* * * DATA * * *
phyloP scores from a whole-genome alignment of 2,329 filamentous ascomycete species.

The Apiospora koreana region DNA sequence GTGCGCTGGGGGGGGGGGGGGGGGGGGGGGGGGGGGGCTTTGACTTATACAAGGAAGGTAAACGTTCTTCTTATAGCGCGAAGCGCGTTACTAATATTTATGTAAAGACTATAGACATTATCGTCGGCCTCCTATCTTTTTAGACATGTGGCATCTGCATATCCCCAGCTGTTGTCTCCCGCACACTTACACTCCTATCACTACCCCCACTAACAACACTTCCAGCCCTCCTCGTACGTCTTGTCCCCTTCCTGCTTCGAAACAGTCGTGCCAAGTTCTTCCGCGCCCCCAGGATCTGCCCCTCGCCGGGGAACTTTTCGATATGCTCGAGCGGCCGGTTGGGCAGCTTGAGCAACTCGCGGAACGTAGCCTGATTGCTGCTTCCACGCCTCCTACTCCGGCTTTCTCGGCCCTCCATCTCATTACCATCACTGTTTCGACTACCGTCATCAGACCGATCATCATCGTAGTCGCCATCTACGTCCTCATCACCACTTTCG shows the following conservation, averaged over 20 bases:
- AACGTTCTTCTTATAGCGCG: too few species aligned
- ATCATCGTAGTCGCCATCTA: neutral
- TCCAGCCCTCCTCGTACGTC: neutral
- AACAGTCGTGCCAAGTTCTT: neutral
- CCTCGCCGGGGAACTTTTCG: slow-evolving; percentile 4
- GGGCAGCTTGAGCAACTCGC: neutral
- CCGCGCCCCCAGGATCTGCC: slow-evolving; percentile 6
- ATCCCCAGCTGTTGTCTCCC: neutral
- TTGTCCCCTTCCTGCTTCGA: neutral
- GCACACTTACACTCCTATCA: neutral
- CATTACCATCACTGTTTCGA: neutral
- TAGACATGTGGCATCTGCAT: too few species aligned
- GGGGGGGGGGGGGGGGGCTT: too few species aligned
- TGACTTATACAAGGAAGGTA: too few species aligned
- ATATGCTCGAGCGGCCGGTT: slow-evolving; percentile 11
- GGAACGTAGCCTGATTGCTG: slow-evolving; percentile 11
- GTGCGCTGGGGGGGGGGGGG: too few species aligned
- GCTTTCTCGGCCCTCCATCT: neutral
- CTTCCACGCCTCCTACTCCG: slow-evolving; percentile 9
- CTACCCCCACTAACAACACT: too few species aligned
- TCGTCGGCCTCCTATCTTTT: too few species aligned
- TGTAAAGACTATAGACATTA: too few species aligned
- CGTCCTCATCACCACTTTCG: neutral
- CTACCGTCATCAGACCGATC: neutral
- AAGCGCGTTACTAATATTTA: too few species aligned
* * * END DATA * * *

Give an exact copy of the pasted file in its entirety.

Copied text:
phyloP scores from a whole-genome alignment of 2,329 filamentous ascomycete species.

The Apiospora koreana region DNA sequence GTGCGCTGGGGGGGGGGGGGGGGGGGGGGGGGGGGGGCTTTGACTTATACAAGGAAGGTAAACGTTCTTCTTATAGCGCGAAGCGCGTTACTAATATTTATGTAAAGACTATAGACATTATCGTCGGCCTCCTATCTTTTTAGACATGTGGCATCTGCATATCCCCAGCTGTTGTCTCCCGCACACTTACACTCCTATCACTACCCCCACTAACAACACTTCCAGCCCTCCTCGTACGTCTTGTCCCCTTCCTGCTTCGAAACAGTCGTGCCAAGTTCTTCCGCGCCCCCAGGATCTGCCCCTCGCCGGGGAACTTTTCGATATGCTCGAGCGGCCGGTTGGGCAGCTTGAGCAACTCGCGGAACGTAGCCTGATTGCTGCTTCCACGCCTCCTACTCCGGCTTTCTCGGCCCTCCATCTCATTACCATCACTGTTTCGACTACCGTCATCAGACCGATCATCATCGTAGTCGCCATCTACGTCCTCATCACCACTTTCG shows the following conservation, averaged over 20 bases:
- AACGTTCTTCTTATAGCGCG: too few species aligned
- ATCATCGTAGTCGCCATCTA: neutral
- TCCAGCCCTCCTCGTACGTC: neutral
- AACAGTCGTGCCAAGTTCTT: neutral
- CCTCGCCGGGGAACTTTTCG: slow-evolving; percentile 4
- GGGCAGCTTGAGCAACTCGC: neutral
- CCGCGCCCCCAGGATCTGCC: slow-evolving; percentile 6
- ATCCCCAGCTGTTGTCTCCC: neutral
- TTGTCCCCTTCCTGCTTCGA: neutral
- GCACACTTACACTCCTATCA: neutral
- CATTACCATCACTGTTTCGA: neutral
- TAGACATGTGGCATCTGCAT: too few species aligned
- GGGGGGGGGGGGGGGGGCTT: too few species aligned
- TGACTTATACAAGGAAGGTA: too few species aligned
- ATATGCTCGAGCGGCCGGTT: slow-evolving; percentile 11
- GGAACGTAGCCTGATTGCTG: slow-evolving; percentile 11
- GTGCGCTGGGGGGGGGGGGG: too few species aligned
- GCTTTCTCGGCCCTCCATCT: neutral
- CTTCCACGCCTCCTACTCCG: slow-evolving; percentile 9
- CTACCCCCACTAACAACACT: too few species aligned
- TCGTCGGCCTCCTATCTTTT: too few species aligned
- TGTAAAGACTATAGACATTA: too few species aligned
- CGTCCTCATCACCACTTTCG: neutral
- CTACCGTCATCAGACCGATC: neutral
- AAGCGCGTTACTAATATTTA: too few species aligned